They were about the rain, the wet chunariya, the drenched tann, mann, the gathering ghata and the pehli barkha of the pehla pyaar. This was familiar ground for Joshi. But it was something of a rebellion for Mudgal. It had taken courage and a strong belief in pluralism to make that foray. Through the album Mudgal had said loudly and clearly, that music was music. No form was high and none low. Her lyricist on the other hand had made no such statement in composing a song about the monsoon rain.

Inthe year in which Habib Tanvir had been attacked in Madhya Pradesh, and four years after Mudgal had cocked a snook at Hindustani music pundits, I attended the launch of a book of new bandishes, composed by one of our most loved and respected Hindustani classical vocalists. I bought the book eagerly and flipped through its pages only to find the usual suspects there — the blue god, Radha, gopis filling water by the Yamuna, the evil mother-in-law and sister-in-law, and the pardesi who neither returns home nor writes a single chitthi to his lovelorn beloved.

Different raagas and different beats maybe, but the same language and the same themes. Around the time when this book of new compositions was launched with much fanfare in the hermetic world of Hindustani music, elsewhere in the city, Shubha Mudgal and Neela Bhagwat had sung the same song, on different platforms and on different days.

For the author of the new bandishes, the world had not gone mad. And if it had, it was not her business to sing about it. That would be defiling the sacred performance space she occupied. Her listeners would have been shocked too if she had dared disturb their peace with news of the outside world. They were the paying majority, invested with the power to dictate terms to the artist.Varanasi, 11 November After a magical reception at Brij Rama Palace yesterday, the Mahindra Kabira Festival opened early morning on Saturday at the Darbhanga Ghat with the meditative sound of Santoor by the young Kumar Sarang, complementing the serenity of the early morning as the sun rose on the river Ganga.

He played two brandishes in jhaptaal beat cycle and teen taal beat cycle. He was accompanied on the tabla by Shrutisheel Uddhav. The songs included Sadho dekho re jag baurana, Naiharawa unka na bhave, Jheeni jheeni beeni chadariya and many more. Her emotive, expressive and soulful singing was an absolute delight to the auditory senses of the crowd. As the audiences enjoyed the regaling of the musicians, a Panditji crafted unique mixes of ittar to complement the ragas being sung, dabbing them onto a phaa a bud of cotton and presenting to each guest a whiff of this magical potion which formed a striking accompaniment to the performance.

Special Benarasi kullhad chai and chewra puffed rice snack were served followed by the delicately delicious malaiyyo or nimish cloudy milk froth desert sprinkled with kesar and pistachio to end the morning session on a sweet note. His narrative was based on historical research and folk lore around the 14th century Bhakti poet and interspersed with his khadi boli poetry featuring popular references and brutally honest descriptions. The dastan took the listeners on a journey in search of finding Kabir within oneself.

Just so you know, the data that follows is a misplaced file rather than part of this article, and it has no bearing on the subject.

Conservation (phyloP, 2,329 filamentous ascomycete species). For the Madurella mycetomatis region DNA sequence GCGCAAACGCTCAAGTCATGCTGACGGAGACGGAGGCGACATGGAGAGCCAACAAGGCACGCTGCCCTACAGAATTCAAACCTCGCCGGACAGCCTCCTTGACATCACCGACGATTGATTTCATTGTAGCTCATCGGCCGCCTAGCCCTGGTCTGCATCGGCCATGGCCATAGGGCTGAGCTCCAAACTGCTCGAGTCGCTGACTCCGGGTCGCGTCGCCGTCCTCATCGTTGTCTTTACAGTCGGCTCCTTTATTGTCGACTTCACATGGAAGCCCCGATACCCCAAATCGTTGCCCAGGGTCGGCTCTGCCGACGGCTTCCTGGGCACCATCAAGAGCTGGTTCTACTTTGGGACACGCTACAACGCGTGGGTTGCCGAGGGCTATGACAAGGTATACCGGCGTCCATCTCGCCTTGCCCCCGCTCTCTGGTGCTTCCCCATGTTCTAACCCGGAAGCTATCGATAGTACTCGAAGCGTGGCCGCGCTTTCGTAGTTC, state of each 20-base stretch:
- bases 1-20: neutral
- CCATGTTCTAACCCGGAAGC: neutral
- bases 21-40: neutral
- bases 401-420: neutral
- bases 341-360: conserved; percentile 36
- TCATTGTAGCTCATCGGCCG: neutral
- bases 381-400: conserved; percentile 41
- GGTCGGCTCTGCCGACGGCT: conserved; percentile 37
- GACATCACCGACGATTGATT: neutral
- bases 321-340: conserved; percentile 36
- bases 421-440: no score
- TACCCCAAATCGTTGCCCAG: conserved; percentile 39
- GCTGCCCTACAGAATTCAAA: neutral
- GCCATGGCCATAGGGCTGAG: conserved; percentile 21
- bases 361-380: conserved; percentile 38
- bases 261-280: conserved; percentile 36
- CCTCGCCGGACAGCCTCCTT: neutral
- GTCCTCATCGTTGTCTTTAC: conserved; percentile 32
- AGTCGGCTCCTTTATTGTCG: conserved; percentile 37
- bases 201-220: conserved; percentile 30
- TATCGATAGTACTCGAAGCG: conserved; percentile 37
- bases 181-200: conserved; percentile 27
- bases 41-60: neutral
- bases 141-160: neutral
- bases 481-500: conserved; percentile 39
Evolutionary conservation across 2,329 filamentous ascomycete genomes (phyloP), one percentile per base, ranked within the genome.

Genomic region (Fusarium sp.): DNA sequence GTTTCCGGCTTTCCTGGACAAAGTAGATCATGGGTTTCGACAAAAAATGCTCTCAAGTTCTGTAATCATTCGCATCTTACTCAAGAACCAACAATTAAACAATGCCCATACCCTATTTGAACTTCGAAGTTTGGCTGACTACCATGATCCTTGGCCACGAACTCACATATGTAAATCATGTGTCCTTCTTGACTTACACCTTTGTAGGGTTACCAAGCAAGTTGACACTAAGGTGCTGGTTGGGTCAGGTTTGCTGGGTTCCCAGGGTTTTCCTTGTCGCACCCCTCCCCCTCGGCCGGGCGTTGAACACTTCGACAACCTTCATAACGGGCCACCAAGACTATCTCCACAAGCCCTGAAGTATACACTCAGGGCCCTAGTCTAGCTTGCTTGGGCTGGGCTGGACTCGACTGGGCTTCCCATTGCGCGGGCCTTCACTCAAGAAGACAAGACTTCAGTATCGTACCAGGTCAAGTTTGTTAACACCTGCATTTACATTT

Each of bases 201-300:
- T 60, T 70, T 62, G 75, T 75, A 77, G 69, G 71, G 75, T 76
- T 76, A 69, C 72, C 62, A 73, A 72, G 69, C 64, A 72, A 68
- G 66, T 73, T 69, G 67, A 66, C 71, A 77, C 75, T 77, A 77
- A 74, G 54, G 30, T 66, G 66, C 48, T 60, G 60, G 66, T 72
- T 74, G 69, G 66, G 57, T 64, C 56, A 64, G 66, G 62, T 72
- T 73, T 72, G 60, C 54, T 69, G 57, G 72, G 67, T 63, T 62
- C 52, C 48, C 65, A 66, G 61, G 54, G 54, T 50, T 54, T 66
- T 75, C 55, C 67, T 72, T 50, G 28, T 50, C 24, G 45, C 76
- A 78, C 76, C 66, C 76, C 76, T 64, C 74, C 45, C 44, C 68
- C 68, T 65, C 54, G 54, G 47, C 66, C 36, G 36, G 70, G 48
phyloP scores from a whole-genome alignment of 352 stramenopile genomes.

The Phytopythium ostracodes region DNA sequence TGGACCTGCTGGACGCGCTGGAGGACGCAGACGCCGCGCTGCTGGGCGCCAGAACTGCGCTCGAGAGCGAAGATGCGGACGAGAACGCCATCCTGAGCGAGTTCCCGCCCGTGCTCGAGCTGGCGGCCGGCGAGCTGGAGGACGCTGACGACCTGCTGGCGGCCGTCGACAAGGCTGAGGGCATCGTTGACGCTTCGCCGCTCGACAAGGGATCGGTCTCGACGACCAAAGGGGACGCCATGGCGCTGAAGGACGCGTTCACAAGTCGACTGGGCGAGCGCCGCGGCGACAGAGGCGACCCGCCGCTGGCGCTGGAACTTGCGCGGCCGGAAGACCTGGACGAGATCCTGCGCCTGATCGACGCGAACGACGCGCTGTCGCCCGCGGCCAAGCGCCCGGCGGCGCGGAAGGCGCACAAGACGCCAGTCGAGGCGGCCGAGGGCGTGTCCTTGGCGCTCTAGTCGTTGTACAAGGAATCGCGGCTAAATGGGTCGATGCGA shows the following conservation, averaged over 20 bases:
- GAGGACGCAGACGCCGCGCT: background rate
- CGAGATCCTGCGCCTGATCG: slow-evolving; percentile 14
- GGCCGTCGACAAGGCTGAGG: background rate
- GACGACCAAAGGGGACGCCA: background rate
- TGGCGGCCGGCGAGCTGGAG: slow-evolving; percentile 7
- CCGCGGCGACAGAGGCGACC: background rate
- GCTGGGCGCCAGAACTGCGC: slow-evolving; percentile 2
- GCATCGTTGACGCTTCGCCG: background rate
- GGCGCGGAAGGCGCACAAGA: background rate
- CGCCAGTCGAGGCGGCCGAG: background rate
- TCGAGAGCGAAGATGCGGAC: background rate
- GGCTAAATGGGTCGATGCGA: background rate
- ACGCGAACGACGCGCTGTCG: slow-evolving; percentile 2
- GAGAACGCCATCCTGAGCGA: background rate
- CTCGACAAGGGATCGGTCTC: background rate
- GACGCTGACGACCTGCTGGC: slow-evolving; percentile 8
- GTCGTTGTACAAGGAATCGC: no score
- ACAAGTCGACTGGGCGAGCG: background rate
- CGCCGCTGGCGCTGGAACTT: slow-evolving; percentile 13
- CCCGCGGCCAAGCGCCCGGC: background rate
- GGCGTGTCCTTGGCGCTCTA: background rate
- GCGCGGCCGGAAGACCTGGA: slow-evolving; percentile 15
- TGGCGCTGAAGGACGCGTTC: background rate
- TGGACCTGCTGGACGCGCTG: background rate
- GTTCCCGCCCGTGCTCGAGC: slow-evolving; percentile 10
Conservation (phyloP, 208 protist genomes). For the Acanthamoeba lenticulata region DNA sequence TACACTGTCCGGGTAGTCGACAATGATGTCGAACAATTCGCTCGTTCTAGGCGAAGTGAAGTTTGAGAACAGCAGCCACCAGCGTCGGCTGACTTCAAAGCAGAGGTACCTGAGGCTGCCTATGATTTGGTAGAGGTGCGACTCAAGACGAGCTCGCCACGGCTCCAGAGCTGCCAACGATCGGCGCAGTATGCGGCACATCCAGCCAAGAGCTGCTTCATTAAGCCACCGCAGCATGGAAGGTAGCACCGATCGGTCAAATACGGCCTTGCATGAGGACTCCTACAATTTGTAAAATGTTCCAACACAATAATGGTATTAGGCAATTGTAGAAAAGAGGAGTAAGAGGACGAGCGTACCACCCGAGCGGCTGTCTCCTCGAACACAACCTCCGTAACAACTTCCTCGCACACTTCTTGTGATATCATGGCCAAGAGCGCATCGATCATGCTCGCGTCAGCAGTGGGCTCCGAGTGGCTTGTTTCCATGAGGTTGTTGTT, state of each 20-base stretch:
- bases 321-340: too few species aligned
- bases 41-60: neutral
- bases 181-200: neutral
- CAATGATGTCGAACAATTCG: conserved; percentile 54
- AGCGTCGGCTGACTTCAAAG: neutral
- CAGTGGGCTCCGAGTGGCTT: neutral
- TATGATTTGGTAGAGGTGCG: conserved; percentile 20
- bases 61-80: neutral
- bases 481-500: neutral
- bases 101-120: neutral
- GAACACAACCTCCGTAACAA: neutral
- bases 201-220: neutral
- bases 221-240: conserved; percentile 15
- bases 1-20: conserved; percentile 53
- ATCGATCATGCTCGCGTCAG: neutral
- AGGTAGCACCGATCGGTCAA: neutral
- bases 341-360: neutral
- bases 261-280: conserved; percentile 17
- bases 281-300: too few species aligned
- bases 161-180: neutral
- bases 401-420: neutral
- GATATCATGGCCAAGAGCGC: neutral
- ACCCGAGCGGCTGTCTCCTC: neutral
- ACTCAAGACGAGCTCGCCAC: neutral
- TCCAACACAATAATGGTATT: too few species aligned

This was followed by a conversation between Sanjoy Roy, M. D of Teamwork Arts and Abha Dalmia who has been working to revive the weaving industry.

He wove his thoughts truthfully into life. It was while weaving that he would sing his now famous couplets. The walk traversed through the Panchganga ghat, where five sacred rivers, Ganges, Saraswati, Yamuna, Kirana and Dhupapapa converge to form an overwhelming spectacle of beauty and holiness, and onto the Alamgir Mosque followed by the Mangala Gauri temple where Bismillah Khan sahab would often serve the goddess with his Shehnai and then to the Jain temple in Bhelupur dedicated to Shri Parsavnath.

Another exploratory walk took participants to places of significance to Kabir including the Kabir Mat and a visit to the weavers of the city. The evening began with Rajasthani musician Nathoolal Solanki playing the shank followed by a performance by Vishnu Mishra from the Benaras Gharana. Post this, vocalist Mahesh Ram presented the poetry of many mystic poets in the folk style of the Meghwal community.

The day ended on a high note with veteran Shubha Mudgal performing songs based on Kabir dohas in her dense and graceful voice, leaving the audiences wanting for more. On Sunday, the festival will begin with morning music at am at the Darbhanga Ghat where Harpreet Singh will perform followed by Sucharita Gupta. The afternoon will have a second round of the City Walk and Kabir Walk followed by the aarti and Vedic Chants at Assi Ghat at pm which will also mark the beginning of the Evening Music.

The Evening Music performances set against the backdrop of the setting sun on the river Ganga at the Assi Ghat will include Nathoolal Solanki on Nagadas, folk and contemporary fusion duo Maati Baani followed Harpreet Trio and will culminate in a headline performance by Kailash Kher. Ten News Network envisions to position tennews.